Sex matters: Investors avoid funds managed by women as female-led funds attract 10 per cent less cash

 
Clara Guibourg
Follow Clara
People in an office
"There are no gender differences in performance" (Source: Getty)

Women remain a rarity among mutual fund managers, and gender bias may be one cause for this. A new study has found that female fund managers get around 10 per cent less fund flows than their male peers from investors preferring to invest in male-managed funds.

Less than one in 10 fund managers in the US is female - a low proportion that has remained flat for decades. Explanations abound for the dearth of women in the financial industry, as studies have shown hiring discrimination, self-selection into other careers and, often, a sexist environment.

The new study “Sex matters: Gender bias in the mutual fund industry” from the University of Mannheim proposes a new reason. Researchers Alexandra Niessen-Ruenzi and Stefan Ruenzi found that funds managed by women attracted much less cash - despite performing the same:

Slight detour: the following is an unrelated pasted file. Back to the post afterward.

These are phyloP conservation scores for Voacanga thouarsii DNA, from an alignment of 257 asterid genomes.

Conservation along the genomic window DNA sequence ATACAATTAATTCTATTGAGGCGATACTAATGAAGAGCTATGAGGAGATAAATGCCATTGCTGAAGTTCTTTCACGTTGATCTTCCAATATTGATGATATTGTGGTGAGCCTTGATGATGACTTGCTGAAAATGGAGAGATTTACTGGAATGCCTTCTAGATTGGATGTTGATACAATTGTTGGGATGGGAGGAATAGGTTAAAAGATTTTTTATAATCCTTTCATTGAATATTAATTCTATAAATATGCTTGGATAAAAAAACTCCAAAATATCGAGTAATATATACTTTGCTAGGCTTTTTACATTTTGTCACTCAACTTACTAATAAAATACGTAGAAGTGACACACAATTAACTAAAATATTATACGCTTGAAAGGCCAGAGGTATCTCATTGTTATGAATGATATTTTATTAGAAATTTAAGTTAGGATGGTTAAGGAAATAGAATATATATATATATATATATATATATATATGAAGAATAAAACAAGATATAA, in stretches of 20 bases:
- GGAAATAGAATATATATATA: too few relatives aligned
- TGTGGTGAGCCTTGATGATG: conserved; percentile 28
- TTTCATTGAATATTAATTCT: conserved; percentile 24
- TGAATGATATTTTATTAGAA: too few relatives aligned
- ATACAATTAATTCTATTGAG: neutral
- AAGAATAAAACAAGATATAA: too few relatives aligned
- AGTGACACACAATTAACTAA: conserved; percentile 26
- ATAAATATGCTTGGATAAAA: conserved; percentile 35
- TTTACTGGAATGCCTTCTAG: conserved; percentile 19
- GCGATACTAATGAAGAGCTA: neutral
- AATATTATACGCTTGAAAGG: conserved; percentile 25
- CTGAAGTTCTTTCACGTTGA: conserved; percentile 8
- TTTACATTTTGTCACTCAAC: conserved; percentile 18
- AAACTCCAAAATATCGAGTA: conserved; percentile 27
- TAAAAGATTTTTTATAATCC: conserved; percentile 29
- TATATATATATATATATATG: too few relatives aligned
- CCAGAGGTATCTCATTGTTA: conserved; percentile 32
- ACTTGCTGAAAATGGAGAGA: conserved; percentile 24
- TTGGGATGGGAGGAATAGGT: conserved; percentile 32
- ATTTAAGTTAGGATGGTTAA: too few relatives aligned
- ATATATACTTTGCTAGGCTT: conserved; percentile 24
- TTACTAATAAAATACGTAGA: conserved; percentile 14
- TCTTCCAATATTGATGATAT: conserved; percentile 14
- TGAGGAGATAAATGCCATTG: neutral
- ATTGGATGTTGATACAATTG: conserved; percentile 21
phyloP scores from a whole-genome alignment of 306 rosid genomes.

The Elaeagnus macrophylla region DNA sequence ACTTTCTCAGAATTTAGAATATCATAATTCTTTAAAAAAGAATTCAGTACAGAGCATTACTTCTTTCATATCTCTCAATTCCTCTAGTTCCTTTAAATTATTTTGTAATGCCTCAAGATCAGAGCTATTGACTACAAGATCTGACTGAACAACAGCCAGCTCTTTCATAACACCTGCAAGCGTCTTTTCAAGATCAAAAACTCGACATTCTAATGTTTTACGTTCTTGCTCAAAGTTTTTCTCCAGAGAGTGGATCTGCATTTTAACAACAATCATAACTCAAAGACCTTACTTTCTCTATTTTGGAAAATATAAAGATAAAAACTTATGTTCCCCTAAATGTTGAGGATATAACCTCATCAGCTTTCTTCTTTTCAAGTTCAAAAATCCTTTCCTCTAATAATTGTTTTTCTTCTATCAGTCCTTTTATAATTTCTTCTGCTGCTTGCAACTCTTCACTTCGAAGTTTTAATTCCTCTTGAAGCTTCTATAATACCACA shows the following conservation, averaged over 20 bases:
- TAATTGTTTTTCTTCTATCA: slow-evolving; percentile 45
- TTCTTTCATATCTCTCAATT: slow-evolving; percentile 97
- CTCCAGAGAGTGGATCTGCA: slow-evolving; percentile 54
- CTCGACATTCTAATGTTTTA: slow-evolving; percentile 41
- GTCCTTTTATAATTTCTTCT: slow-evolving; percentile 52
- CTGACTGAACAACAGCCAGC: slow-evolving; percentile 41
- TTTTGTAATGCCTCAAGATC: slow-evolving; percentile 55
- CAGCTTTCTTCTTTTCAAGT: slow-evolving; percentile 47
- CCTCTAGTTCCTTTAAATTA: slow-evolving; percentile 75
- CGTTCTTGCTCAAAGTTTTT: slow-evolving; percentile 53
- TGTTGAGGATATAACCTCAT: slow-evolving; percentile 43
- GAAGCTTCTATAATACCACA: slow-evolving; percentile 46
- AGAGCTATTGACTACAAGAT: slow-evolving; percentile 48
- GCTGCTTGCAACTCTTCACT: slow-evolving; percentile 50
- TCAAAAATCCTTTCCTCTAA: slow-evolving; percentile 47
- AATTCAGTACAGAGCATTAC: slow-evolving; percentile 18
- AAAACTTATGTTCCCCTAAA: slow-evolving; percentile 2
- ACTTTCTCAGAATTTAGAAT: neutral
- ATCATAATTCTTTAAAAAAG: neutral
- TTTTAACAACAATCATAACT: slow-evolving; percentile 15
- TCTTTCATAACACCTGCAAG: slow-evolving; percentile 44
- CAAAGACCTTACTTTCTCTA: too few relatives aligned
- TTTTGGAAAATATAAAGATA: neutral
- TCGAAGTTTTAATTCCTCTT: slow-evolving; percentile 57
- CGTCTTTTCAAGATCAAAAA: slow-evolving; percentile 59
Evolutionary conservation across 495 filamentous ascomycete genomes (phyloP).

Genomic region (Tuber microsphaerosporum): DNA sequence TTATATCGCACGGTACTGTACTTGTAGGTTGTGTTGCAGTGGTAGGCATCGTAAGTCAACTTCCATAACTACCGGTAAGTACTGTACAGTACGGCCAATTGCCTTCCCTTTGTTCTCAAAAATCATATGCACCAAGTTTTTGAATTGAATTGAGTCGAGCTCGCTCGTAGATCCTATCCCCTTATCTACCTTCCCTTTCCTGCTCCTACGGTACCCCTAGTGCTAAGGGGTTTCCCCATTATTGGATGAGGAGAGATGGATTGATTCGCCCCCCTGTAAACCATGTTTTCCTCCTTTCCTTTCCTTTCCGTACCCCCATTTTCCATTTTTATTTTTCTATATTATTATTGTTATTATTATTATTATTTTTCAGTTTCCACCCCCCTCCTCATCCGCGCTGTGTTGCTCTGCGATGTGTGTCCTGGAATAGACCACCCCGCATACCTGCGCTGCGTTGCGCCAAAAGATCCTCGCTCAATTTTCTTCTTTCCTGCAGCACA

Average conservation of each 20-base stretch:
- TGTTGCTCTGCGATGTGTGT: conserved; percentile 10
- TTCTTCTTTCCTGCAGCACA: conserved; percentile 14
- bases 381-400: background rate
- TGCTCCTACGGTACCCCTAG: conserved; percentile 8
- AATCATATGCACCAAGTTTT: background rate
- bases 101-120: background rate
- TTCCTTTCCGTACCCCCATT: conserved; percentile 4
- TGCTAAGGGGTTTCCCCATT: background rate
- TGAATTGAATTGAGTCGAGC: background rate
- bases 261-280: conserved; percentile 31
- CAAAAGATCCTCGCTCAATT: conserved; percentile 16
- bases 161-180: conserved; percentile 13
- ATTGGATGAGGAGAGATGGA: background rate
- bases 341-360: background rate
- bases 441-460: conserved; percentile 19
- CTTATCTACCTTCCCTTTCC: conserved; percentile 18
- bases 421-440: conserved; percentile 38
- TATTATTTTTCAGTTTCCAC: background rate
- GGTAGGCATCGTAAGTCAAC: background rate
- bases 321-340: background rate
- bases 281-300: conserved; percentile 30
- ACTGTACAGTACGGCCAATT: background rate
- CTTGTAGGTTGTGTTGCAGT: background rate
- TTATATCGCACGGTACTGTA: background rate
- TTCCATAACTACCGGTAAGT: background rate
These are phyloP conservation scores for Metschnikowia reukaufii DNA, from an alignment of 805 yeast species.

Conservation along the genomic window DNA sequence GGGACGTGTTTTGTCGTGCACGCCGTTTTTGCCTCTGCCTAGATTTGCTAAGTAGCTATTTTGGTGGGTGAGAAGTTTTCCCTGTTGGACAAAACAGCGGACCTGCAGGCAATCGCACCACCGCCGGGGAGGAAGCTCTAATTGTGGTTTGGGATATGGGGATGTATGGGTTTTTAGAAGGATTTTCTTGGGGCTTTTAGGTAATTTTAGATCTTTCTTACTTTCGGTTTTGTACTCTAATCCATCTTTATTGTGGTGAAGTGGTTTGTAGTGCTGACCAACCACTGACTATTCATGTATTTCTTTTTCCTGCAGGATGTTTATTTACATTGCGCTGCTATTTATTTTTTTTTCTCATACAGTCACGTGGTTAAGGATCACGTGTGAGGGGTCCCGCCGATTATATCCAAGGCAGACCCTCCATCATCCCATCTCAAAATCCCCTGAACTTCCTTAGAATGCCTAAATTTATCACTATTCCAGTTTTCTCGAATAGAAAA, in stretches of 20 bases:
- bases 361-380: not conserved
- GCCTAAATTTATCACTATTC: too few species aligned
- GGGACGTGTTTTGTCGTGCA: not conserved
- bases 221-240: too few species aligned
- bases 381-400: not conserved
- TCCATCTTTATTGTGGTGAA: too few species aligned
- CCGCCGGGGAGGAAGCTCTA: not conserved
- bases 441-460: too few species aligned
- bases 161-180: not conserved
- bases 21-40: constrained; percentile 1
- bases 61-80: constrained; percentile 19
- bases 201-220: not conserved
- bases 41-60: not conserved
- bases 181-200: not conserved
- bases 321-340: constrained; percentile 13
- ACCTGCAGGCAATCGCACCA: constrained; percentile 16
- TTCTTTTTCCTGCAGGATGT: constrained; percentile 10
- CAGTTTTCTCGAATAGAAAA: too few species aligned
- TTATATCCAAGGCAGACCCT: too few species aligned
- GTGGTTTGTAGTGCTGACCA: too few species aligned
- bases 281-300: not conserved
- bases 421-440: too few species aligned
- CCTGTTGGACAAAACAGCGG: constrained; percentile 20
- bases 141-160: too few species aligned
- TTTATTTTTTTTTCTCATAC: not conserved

There are no gender differences in performance. Thus, rational statistical discrimination is unlikely to explain the fund flow effect.

The study used field data from all single-managed US equity mutual funds between 1992 and 2009 and compared the money inflow of female-managed funds to that of male-managed funds.

Read more: The economic impact: Gender inequality is costing the world $12trn

Female-managed funds received up to 10 per cent less cash, and the researchers argue that lower fund flows at least partly explain the lack of women in the industry:

As managers generating low inflows are not attractive for fund companies to hire, our results also provide a possible new explanation for the low fraction of female managers in the mutual fund industry based on customer-driven discrimination.

Investors may be missing out by avoiding women-led funds, however. Earlier this year, Meredith Jones found that men were outperformed as women-led hedge funds delivered better results.

Gender bias isn’t the only instance of discrimination against minorities in the sector. The Ruenzis’ study follows on a report that fund managers with “foreign-sounding names” attracted up to 10 per cent less fund flows than peers whose performance was the same, but names were American.

Related articles